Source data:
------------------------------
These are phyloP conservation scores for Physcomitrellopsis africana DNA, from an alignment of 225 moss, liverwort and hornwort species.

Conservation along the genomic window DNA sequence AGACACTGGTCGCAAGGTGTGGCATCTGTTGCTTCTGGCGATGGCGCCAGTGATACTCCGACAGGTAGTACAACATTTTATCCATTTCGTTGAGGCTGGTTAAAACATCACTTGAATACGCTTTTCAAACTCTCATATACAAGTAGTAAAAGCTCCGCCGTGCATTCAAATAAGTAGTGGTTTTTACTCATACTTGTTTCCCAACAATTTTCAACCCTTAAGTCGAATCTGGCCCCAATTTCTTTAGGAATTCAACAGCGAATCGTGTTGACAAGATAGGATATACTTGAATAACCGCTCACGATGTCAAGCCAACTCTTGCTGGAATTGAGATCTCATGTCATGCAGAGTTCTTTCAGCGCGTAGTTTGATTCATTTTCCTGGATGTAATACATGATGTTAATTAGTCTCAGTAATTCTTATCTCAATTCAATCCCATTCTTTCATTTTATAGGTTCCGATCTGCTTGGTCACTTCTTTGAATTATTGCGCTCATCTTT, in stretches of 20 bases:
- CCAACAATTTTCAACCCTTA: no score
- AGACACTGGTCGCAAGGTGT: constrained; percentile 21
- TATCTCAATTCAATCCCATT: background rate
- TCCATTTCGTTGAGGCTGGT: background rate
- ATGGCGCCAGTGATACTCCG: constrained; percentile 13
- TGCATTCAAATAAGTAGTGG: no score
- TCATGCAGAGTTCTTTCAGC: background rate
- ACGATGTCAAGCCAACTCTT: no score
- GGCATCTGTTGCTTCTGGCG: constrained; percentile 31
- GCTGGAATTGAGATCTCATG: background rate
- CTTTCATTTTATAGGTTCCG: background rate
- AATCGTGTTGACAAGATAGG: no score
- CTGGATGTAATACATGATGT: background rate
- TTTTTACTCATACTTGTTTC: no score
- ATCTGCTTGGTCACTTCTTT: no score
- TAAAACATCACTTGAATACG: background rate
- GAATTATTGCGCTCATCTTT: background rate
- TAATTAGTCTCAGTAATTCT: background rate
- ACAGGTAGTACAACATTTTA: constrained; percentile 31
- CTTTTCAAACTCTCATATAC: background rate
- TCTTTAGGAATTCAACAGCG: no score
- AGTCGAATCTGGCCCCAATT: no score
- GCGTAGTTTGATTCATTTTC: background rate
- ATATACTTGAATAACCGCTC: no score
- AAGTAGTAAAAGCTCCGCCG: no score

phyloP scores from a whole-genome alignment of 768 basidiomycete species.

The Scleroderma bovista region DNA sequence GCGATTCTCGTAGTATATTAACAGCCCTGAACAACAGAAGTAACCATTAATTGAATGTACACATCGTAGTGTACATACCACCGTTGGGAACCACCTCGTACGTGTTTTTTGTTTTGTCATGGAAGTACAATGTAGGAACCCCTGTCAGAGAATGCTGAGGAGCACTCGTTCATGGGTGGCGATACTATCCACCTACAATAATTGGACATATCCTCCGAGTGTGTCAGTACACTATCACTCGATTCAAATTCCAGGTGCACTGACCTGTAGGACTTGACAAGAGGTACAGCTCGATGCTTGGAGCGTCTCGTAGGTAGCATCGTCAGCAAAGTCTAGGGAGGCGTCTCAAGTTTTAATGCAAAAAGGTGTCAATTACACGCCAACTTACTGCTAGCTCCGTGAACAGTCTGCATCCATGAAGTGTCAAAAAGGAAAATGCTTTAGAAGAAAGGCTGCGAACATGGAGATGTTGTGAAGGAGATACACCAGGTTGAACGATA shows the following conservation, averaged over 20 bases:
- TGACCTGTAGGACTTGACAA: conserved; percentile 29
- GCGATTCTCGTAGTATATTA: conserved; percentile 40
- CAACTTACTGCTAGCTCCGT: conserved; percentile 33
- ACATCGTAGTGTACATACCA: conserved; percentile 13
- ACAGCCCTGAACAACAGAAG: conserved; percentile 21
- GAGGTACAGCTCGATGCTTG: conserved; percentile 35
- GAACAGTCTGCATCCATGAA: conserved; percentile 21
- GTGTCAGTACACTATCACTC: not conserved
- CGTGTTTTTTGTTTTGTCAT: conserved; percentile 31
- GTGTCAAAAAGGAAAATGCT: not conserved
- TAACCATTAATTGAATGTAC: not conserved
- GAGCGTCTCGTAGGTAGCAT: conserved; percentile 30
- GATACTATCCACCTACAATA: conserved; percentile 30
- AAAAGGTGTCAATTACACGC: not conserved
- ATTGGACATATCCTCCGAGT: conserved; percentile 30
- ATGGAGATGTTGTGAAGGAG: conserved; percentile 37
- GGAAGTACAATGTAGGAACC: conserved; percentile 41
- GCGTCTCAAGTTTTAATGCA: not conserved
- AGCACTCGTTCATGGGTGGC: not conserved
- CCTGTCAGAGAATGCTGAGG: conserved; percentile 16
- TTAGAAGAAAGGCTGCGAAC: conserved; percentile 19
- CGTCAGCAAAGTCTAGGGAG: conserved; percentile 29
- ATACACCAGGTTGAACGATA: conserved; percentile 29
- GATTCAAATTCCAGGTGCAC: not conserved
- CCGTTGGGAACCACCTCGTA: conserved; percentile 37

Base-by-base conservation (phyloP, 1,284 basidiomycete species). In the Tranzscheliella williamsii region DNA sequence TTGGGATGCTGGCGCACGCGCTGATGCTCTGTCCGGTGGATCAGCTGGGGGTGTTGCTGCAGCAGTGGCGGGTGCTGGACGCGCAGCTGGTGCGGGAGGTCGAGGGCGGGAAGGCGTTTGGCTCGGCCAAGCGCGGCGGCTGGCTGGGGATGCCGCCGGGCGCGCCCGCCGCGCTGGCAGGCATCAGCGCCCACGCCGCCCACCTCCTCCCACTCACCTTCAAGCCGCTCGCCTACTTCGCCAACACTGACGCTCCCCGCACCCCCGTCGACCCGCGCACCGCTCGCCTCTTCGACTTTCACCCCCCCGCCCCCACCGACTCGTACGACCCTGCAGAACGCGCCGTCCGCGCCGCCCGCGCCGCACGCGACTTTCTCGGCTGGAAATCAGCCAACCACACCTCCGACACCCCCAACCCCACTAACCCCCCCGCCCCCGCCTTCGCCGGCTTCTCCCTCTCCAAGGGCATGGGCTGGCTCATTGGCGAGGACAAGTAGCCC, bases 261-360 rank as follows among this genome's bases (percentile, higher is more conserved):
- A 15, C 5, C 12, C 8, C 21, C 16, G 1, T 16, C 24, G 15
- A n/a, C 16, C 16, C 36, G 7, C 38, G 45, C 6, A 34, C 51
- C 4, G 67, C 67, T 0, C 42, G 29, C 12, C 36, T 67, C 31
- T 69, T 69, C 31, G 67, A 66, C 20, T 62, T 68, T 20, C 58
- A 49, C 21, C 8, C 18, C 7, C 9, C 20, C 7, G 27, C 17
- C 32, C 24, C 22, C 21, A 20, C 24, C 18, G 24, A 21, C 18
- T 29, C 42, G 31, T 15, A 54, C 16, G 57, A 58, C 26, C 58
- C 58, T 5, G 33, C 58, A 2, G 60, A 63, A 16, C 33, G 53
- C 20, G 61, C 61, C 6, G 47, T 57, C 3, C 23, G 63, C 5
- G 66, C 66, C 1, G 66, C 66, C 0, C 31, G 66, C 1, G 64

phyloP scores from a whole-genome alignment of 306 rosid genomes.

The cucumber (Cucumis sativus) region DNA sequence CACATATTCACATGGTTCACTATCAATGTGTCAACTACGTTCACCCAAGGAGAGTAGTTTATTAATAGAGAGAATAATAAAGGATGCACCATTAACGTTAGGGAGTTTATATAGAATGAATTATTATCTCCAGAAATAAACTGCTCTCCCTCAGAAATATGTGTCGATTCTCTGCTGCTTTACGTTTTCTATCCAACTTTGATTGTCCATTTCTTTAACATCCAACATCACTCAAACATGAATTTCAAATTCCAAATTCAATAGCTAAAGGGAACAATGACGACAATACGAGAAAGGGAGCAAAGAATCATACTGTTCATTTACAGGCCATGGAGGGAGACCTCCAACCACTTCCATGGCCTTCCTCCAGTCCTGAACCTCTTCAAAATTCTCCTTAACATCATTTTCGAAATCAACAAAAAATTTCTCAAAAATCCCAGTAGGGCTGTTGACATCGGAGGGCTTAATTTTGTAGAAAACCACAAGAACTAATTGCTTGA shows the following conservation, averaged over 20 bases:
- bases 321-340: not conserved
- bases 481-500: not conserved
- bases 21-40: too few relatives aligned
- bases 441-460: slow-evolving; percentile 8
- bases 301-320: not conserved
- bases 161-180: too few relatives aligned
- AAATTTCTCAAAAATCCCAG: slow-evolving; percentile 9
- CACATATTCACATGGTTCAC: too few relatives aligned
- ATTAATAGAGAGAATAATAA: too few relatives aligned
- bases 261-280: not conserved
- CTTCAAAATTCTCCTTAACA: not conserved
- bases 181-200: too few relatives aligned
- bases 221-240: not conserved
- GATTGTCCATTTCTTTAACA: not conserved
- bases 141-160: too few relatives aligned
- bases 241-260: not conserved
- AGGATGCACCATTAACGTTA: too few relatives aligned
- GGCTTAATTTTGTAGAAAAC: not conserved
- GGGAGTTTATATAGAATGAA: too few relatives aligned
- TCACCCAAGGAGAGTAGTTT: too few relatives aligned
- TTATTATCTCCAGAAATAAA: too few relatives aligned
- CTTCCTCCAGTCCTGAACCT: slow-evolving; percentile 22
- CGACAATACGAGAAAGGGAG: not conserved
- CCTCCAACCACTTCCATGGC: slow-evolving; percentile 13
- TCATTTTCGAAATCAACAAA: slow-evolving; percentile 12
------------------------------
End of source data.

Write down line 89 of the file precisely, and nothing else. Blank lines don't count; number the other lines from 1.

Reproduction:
- CTTCCTCCAGTCCTGAACCT: slow-evolving; percentile 22